Pandora Got Greedy So I Became a Subscriber

I was getting really sick of hearing audio ads on Pandora. In addition, the company is dramatically expanding its iPad ads program:

The music service is now offering display ads on the iPad to sponsors, in addition to its banner and audio ads, and now has three big takers in Starbucks, Lexus and Budweiser. When clicked, their ads open up a new page but don’t interrupt the music. While all three marketers advertise with Pandora on other platforms, the iPad offers a richer media experience, and the company is hoping it can improve on an already-high 3.4% click-through rate.

Pandora now has more than 30 million users on mobile devices — and 50 million across all media — and the company is hoping to accelerate usage by way of the iPad. Pandora founder Tim Westergren noted that the company is signing up about 100,000 new mobile users each day. “It’s just exploding for us,” he said. “And on mobile devices, the advertising — particularly advertising with video — has been really effective.”

While the iPad ads purport to be non-intrusive my growing displeasure over the audio ads was compelling me to do one of two things: abandon Pandora entirely or become a subscriber for an ad-free version at $36 per year. I decided to do the latter because I’ve come to use Pandora on so many devices.

I understand that Pandora has to make money to make a living and pay music royalties. I didn’t mind the display ads because they were non-intrusive and I could ignore them (Pandora claims a nearly 3.5% CTR). But after having gotten used to the service without audio advertising, to hear ads for travel or the Discover card on my headphones was so jarring that it actually made me angry.

Pandora was on the brink of extinction over royalties but has come roaring back as a direct beneficiary of the iPhone and, later, other smartphone platforms. Mobile is what transformed the business.

Now Pandora directly threatens the existence of satellite radio, which may find enterprise usage but will have difficulty further penetrating the consumer market.

My own behavior in this case does suggest the viability of a two-tiered model for content services. But I qualify that statement with the following: If Pandora had not gone into mobile and had remained an Internet-only service I probably would not have subscribed as I did.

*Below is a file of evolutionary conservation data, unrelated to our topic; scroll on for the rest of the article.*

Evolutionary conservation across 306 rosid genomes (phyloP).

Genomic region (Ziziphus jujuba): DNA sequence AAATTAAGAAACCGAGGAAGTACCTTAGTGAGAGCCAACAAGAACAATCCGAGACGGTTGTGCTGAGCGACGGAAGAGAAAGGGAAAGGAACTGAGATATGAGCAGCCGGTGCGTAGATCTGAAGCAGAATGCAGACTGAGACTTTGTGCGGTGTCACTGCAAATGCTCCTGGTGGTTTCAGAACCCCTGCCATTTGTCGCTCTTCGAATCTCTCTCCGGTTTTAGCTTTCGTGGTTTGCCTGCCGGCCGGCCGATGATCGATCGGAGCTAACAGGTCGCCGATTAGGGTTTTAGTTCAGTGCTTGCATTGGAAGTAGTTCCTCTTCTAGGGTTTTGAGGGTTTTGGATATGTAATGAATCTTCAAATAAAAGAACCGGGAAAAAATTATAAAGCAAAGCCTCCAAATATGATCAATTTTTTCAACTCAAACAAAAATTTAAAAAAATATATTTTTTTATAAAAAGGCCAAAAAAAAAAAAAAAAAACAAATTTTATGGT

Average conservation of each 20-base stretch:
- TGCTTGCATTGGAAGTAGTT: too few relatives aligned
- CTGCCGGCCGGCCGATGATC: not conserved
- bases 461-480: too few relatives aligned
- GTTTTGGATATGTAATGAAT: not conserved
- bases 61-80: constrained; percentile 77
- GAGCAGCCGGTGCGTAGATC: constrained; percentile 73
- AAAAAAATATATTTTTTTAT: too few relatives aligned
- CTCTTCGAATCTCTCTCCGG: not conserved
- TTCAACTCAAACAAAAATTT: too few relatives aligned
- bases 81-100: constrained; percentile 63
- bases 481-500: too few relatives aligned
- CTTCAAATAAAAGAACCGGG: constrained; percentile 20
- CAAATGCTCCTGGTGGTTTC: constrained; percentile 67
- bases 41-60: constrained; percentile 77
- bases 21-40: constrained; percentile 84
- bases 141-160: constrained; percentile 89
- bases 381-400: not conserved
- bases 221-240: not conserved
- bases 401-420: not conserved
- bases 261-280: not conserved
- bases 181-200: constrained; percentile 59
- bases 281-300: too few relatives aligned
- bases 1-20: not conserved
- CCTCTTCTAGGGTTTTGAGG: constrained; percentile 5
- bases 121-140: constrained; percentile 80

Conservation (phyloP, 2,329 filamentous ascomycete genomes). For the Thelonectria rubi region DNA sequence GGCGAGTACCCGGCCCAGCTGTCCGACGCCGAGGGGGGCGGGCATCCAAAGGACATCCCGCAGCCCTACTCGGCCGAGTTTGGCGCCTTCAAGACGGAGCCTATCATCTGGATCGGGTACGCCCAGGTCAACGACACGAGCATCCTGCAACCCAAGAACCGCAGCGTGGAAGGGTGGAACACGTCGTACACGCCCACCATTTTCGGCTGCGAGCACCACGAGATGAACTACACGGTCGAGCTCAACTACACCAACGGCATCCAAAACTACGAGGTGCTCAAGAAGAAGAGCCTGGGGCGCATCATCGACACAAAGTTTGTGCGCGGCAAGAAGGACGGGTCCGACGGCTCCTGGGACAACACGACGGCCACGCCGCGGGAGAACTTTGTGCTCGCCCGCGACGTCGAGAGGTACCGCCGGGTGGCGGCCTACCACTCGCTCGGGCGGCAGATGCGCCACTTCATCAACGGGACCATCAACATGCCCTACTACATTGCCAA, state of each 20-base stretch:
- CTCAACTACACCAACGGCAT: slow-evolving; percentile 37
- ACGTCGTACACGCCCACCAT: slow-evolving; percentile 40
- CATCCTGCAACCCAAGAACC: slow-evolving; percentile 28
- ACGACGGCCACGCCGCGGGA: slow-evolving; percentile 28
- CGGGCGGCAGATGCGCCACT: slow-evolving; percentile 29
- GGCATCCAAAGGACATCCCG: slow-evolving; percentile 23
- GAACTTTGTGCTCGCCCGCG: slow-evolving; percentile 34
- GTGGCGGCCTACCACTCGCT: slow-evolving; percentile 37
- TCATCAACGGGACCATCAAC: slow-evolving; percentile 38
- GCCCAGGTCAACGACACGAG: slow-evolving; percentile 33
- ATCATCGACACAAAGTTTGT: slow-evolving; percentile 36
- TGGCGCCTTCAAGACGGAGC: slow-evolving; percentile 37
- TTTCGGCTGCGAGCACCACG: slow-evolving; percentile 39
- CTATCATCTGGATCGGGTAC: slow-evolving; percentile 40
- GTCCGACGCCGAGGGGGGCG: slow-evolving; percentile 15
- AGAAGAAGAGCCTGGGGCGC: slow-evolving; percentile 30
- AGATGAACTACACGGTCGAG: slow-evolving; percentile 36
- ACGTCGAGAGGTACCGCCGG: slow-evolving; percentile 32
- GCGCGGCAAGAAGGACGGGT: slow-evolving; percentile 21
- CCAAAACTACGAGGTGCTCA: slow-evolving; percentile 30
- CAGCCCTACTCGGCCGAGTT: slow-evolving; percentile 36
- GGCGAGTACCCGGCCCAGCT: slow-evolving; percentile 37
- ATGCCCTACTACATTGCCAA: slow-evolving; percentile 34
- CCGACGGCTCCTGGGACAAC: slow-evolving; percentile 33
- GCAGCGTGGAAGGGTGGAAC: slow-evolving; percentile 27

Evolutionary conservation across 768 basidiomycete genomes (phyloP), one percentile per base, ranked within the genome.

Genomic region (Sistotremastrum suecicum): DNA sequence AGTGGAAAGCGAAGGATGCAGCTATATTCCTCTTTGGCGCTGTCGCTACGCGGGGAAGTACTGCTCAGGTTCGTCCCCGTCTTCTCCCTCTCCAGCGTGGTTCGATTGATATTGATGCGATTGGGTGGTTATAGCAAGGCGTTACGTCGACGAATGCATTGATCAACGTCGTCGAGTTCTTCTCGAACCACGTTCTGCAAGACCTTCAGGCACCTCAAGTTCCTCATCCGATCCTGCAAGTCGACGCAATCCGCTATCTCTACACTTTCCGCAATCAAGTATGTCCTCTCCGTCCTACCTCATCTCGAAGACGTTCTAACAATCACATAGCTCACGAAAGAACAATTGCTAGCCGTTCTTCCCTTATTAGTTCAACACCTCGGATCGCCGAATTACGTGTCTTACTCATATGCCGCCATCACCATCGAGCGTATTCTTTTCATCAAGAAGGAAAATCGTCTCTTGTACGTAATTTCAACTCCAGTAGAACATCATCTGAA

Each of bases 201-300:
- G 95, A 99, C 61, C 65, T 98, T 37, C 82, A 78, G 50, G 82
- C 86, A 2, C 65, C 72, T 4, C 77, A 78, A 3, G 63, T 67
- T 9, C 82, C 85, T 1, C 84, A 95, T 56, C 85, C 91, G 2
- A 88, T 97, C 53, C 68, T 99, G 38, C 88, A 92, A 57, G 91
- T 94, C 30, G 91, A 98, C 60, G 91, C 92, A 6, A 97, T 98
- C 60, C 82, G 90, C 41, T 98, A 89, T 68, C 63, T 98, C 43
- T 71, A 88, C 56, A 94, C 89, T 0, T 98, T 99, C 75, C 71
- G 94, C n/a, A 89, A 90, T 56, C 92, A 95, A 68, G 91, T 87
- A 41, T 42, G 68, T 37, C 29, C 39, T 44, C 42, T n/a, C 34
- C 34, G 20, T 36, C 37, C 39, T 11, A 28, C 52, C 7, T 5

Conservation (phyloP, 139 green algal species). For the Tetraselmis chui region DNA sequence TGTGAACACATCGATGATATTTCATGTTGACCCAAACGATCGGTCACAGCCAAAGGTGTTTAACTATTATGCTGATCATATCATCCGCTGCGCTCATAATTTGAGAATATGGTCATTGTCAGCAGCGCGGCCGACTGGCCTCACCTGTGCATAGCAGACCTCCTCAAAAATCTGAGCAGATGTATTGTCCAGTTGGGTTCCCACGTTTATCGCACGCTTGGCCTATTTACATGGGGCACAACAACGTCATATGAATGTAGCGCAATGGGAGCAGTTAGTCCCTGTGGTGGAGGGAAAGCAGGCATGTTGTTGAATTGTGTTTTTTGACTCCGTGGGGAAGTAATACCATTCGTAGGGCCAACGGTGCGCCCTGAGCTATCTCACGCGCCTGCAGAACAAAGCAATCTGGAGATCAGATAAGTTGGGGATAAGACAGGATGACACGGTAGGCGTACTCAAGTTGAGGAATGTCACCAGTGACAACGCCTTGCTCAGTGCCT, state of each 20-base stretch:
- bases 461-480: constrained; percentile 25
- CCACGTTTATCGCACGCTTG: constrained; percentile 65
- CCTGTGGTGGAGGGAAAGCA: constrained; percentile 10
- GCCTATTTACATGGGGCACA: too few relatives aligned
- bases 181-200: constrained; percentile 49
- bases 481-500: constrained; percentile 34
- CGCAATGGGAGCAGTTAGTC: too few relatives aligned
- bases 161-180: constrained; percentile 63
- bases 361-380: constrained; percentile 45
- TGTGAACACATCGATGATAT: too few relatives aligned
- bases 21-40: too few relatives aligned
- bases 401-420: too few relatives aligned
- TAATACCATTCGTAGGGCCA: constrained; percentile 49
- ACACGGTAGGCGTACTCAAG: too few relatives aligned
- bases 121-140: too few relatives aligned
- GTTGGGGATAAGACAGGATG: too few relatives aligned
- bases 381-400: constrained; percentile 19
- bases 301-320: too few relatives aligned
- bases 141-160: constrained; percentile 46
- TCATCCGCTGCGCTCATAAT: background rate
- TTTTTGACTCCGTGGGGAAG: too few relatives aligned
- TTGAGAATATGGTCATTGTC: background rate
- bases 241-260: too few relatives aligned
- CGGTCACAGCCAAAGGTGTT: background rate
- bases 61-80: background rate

15 Responses to “Pandora Got Greedy So I Became a Subscriber”

  1. Jozef Foerch Says:

    I too…am about to be forced to subscribe for the very same reasons you spoke about. I appreciate that they used to provide a great music pool for free and that only due to royalties and other legal issues were forced to charge for extensions and the Pandora 1 Service. Still…a very reasonable amount to pay for the service that they provide. I wonder how much the Satellite Radio companies have declined in revenues since the advent of Pandora becoming so popular?

  2. Greg Sterling Says:

    I think satellite has probably taken a consumer hit. There’s still enterprise appeal but Pandora and its kin will definitely have capped its consumer growth potential.

  3. JHouse Says:

    Yeah, they are getting too greedy. The advertising is getting out of hand. I thought of just subscribing, but I think that’s why they’ve stepped up the advertising so much…to basically push us to subscribe. So, I’m going to look at other music sources. Plus, now when I tell people about Pandora, I’m definitely going to follow it up with “but the only problem, and it’s a big one, is that there’s just too much advertising.” Unfortunately, I’m really starting to hate Pandora. I wanted to tell them all of this, however, I’m having a hard time finding any feedback links on their site.

  4. Matthew Kettlewell Says:

    I keep running into the problem of using up all my 40 hours of free time… but really $36/year isn’t so bad…. it solves the advertising issue (since it’s an ad-free paid service) – I’m all for it. They provide me a great listening experience, and keeps me going while I’m at work! Go Pandora!